Andrea Dunbar was described as "a genius straight from the slums"
The life and achievements of Bradford writer Andrea Dunbar are to be marked with the unveiling of a memorial plaque and the screening of a new documentary.
Andrea, who died in 1990, wrote Rita, Sue and Bob Too - a controversial film set on the city's Buttershaw estate, which was used as the film's backdrop.
Now, an award-winning documentary which revisits the estate and Andrea's children is to be shown in Bradford.
The film's director Clio Barnard said: "It's a story that needs to be told."
Andrea Dunbar burst onto the scene in 1987 when Rita, Sue and Bob Too shocked cinema audiences across the UK.
The film caused a storm of controversy, featuring explicit language and a racy storyline following the exploits of a married man and his two teenage babysitters.
Andrea was immediately hailed as a precocious young talent who wrote about what she knew - life on Bradford's notorious Buttershaw estate.
George Costigan, who played the character of Bob, said he still remembered his first reaction when he read the script.
He said: "It was, 'wow'. You don't get hold of writing like this very often. Andrea was special."
George Costigan is still remembered as 'Bob' years after the film came out
Described by one critic as "a genius straight from the slums", Andrea's first foray into writing had been when she was 15-years-old.
A play she had written for a school drama project ended up in the hands of legendary West End theatre director Max Stafford-Clark.
He explained: "It was written in green biro in a school exercise book.
"It was an extraordinary piece of observation about life on a brutalised council estate.
"I thought it was outstanding."
This piece of writing became The Arbor, a play telling the story of a pregnant teenage girl.
Andrea became the youngest person ever to have a play staged at London's Royal Court Theatre.
Max Stafford-Clark said it was an amazing achievement, especially for someone so young.
He said: "This was a voice I had never heard before.
"The youth of the writer and the fact she was writing about her own childhood on the fringes of Mrs Thatcher's Britain made it a particularly important voice."
Andrea's next project was Rita, Sue and Bob Too - the film which would really make her name.
With its unflinching look at life on the Buttershaw estate, it attracted as many critics as it did plaudits.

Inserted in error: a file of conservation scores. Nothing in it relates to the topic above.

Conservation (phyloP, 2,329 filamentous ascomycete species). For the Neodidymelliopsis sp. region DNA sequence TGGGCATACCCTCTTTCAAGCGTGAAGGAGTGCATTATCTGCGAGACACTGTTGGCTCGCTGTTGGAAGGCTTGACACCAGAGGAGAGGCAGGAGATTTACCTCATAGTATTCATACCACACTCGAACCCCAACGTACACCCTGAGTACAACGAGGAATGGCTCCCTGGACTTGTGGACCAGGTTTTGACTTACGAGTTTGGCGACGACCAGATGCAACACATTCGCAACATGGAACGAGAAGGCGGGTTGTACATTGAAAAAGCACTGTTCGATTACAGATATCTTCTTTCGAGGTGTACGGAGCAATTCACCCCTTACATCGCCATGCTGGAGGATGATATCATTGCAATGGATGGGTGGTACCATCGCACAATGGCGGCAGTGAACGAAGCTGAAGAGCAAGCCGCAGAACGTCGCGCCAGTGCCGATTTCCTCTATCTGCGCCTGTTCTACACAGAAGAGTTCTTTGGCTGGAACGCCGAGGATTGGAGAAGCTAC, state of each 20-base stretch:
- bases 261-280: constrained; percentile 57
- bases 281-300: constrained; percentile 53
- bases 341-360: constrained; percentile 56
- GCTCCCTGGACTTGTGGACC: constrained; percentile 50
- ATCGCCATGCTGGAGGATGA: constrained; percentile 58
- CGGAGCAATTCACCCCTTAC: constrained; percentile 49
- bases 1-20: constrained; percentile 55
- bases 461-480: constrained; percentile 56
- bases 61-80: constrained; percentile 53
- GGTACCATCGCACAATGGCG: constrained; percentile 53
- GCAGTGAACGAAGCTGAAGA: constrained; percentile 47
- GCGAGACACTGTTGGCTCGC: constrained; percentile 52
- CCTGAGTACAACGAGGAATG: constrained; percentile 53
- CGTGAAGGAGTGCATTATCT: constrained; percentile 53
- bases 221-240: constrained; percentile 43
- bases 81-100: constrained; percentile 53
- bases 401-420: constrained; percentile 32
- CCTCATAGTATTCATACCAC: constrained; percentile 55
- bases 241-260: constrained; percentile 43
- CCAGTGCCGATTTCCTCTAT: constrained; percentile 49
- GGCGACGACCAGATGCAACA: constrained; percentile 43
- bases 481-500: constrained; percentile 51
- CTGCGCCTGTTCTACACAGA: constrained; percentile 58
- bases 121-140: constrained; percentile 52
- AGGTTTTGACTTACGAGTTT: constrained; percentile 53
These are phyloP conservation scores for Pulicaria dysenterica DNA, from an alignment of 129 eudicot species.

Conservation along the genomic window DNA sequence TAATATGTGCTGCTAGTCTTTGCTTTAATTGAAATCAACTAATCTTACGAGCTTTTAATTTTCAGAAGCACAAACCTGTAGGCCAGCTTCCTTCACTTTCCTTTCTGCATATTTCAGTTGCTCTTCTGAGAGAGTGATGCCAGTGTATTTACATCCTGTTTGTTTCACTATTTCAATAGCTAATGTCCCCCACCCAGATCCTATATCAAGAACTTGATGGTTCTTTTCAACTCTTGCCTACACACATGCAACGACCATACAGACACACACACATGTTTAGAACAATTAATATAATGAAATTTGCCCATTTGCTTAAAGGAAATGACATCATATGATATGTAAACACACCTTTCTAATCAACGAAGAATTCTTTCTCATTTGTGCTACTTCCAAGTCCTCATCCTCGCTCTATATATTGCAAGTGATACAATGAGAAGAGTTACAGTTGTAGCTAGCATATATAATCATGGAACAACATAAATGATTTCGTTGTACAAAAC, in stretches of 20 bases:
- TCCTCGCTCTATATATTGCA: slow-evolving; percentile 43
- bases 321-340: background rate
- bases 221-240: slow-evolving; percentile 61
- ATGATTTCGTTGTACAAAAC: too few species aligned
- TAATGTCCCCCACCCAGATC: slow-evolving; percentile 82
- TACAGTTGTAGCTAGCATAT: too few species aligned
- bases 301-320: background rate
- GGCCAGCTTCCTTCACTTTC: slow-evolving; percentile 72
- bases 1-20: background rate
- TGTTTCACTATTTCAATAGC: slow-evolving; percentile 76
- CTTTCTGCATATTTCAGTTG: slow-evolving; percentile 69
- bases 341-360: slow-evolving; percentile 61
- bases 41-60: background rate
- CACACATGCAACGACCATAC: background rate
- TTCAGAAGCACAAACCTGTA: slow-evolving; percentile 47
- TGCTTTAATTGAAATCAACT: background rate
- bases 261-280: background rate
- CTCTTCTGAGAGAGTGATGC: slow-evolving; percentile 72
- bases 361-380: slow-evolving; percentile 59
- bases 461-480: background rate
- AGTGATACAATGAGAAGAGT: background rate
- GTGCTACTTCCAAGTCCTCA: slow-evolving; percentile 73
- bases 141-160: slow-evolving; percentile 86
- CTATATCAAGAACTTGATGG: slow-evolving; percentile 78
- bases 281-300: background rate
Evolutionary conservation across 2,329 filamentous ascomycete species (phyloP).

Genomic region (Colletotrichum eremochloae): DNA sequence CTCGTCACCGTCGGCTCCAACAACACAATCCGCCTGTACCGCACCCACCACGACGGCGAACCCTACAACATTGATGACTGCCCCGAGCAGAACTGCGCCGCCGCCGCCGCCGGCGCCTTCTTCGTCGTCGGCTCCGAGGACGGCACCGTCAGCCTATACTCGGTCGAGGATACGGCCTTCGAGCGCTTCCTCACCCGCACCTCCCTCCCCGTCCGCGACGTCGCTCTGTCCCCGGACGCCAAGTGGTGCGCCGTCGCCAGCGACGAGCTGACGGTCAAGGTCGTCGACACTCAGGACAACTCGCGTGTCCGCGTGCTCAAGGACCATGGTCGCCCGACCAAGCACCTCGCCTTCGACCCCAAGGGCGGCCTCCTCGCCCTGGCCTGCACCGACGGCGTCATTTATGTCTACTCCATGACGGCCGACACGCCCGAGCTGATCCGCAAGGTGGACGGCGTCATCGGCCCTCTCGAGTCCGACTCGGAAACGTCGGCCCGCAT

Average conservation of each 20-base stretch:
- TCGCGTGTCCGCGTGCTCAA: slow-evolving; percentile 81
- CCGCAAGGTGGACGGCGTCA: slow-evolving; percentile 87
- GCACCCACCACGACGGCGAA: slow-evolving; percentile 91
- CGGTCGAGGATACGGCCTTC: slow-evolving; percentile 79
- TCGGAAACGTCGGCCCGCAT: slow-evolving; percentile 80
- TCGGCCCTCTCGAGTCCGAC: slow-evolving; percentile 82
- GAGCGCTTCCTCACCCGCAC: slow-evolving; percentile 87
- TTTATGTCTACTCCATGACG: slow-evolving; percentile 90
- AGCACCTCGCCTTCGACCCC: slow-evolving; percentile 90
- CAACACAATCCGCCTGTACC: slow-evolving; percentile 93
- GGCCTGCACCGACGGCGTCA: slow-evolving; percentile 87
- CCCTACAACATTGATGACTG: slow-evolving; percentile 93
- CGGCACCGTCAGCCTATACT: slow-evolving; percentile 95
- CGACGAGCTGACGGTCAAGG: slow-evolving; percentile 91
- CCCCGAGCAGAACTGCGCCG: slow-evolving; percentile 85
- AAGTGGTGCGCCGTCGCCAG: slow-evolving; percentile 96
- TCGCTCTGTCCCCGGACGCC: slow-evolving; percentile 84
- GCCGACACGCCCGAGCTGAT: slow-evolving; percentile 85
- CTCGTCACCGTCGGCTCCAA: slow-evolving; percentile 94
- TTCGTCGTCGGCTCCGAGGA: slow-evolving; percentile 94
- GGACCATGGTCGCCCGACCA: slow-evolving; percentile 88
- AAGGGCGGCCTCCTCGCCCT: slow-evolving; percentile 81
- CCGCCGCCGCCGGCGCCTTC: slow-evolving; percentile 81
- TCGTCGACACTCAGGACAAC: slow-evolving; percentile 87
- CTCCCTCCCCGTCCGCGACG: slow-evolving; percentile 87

However, actor George Costigan said its impact could still be felt today.
He said: "If you and I went out into the street now, someone would say, 'You're Bob aren't you?' It's very flattering considering how old it is.
"But everybody is so warm about that film. It's a life force."
Sadly, within three years of the film hitting the big screen, Andrea was dead. She died of a brain haemorrhage in 1990.
Her memory lives on, however, not only with a memorial plaque about to be placed on the house where she lived on the Buttershaw estate, but also with the launch of The Arbor, an unconventional new documentary about Andrea's life.
Directed by Otley filmmaker Clio Barnard, The Arbor returns to Buttershaw to find out what the estate is like in 2010 and includes interviews with Andrea's three children.
Andrea died in 1990, leaving behind three children
The film has already won an award at New York's Tribeca film festival and has been nominated for more.
Clio Barnard said it was important that Andrea's name and work were remembered.
She said: "I'm very pleased with the response because it seems to be reaching people.
"In a way, what more could you ask - that it reaches people and that there's some kind of understanding?
"That's my hope for it."
And, two decades after her death, theatre director Max Stafford-Clark said that Andrea had shown such huge potential for the future.
He said: "What was tragic was that we never got to see the plays of her maturity. Her talent was outstanding.
"I think she would have gone on to write better and better plays."
A new series of BBC Yorkshire's
returns to BBC One on Monday 18 October at 7.30pm with a special report from Lucy Hester who revisits the Buttershaw estate to investigate the life and legacy of Andrea Dunbar.
Clio Barnard introduces a special preview of The Arbor on Sunday 17 October at the National Media Museum in Bradford .